Liberal or Conservative?

November 2nd, 2008

In our current political discourse, the importance of the labels “liberal” and “conservative” seems undeniable. People often tag each other with these labels, either as a compliment or a condemnation. They sometimes label themselves prominently on their websites, and some even use one of the labels in the titles or descriptions of their online posts. Often entire arguments are simply dismissed because the writer or speaker is considered to be one or the other, which apparently disqualifies him or her from discussing the subject.

It happens everywhere. You hear the labels thrown around anywhere there is political discussion, often as a counterargument of last resort. The labels also intrude into other kinds of discussions, including those on economics, religion, and so on. Sadly, these labels also often define the kinds of ideas that are tolerated in classrooms, and not just at university level. More and more, children of all ages are subjected to ideological censorship and indoctrination by their teachers, the very people who should be most influential in promoting tolerance for ideas of all kinds.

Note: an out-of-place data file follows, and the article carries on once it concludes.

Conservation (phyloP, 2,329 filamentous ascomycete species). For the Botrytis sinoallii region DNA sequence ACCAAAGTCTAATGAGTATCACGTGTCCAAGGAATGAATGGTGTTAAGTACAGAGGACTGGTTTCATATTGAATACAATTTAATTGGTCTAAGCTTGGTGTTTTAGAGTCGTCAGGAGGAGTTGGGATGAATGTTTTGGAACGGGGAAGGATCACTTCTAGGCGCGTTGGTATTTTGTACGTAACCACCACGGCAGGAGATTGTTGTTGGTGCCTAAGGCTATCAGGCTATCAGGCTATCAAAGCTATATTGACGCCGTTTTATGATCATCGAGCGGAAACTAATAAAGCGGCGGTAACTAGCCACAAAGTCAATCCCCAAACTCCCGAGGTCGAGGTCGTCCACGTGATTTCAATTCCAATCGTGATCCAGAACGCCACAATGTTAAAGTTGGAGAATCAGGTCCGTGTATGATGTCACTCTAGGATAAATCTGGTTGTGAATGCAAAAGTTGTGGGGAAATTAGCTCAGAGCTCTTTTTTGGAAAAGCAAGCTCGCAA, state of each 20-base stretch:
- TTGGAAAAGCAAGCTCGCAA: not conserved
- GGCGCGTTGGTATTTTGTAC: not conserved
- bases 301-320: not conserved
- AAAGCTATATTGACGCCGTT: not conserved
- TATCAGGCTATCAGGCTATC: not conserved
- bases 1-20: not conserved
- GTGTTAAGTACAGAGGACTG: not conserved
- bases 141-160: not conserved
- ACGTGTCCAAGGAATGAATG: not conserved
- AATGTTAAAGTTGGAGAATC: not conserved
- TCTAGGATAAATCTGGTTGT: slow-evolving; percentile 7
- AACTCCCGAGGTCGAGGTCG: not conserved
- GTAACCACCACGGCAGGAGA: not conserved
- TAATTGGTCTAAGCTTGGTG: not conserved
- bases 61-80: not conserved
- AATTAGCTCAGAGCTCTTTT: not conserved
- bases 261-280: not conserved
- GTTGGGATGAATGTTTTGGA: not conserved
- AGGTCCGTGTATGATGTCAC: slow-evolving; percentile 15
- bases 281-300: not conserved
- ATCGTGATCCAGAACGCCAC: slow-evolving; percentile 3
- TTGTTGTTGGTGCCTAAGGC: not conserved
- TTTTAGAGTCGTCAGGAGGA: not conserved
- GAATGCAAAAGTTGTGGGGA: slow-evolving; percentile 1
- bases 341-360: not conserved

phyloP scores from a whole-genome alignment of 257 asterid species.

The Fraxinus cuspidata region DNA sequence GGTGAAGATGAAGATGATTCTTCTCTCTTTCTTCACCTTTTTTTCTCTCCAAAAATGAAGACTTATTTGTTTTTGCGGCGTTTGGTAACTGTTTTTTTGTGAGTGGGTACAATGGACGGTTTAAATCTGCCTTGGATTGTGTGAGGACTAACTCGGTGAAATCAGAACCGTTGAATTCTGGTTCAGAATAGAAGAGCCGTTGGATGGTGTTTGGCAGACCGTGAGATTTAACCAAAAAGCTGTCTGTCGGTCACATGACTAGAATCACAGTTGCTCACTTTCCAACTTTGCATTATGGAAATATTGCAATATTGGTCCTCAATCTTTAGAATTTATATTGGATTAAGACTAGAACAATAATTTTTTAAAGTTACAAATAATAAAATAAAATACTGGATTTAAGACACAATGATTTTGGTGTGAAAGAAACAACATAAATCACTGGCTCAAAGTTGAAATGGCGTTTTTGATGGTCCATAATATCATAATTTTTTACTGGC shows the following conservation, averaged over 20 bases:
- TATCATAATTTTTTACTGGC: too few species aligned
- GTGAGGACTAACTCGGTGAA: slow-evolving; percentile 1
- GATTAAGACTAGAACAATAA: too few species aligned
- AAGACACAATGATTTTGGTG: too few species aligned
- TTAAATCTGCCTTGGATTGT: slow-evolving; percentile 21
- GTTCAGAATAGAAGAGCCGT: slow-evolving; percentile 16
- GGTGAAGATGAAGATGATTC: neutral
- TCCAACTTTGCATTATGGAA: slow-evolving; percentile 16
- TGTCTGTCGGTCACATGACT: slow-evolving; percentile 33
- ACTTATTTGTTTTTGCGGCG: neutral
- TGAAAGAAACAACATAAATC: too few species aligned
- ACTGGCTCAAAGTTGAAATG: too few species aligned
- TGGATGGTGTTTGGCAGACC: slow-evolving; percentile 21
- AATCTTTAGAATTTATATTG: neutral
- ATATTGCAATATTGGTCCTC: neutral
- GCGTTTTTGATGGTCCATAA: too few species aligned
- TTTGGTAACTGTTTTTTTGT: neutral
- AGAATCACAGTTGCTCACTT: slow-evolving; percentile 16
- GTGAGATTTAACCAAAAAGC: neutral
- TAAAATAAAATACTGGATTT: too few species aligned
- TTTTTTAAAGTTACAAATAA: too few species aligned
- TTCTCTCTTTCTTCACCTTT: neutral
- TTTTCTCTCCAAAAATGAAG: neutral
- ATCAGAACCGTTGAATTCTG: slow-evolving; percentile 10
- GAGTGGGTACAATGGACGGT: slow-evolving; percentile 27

The liberal-conservative paradigm isn’t some sort of evil. In fact, it serves a useful purpose, like most intellectual constructs that define the boundaries of discussion and belief. However, it fails when it ceases being merely descriptive of a general set of beliefs and becomes just another worn-out stereotype. Then we’re into generally true attributes being applied rigorously to anyone who holds certain specific views, regardless of nuance or the total body of that person’s opinions and beliefs.

For most of my life I’ve described myself as a slightly left-of-center Democrat. Liberals often label me as a conservative, and conservatives are often convinced I’m a liberal. That doesn’t bother me until it gets out of control. I’ve lost a few liberal and conservative friends along the way who couldn’t abide the fact that I disagreed with their particular orthodoxy. I’ve also been the subject of pity by a few people who couldn’t believe I could be so stupid or stubborn as to disagree with their vision of revealed truth. Even worse, I’ve been ideologically stereotyped now and then because of such things as my profession, where I was born, or where I went to school.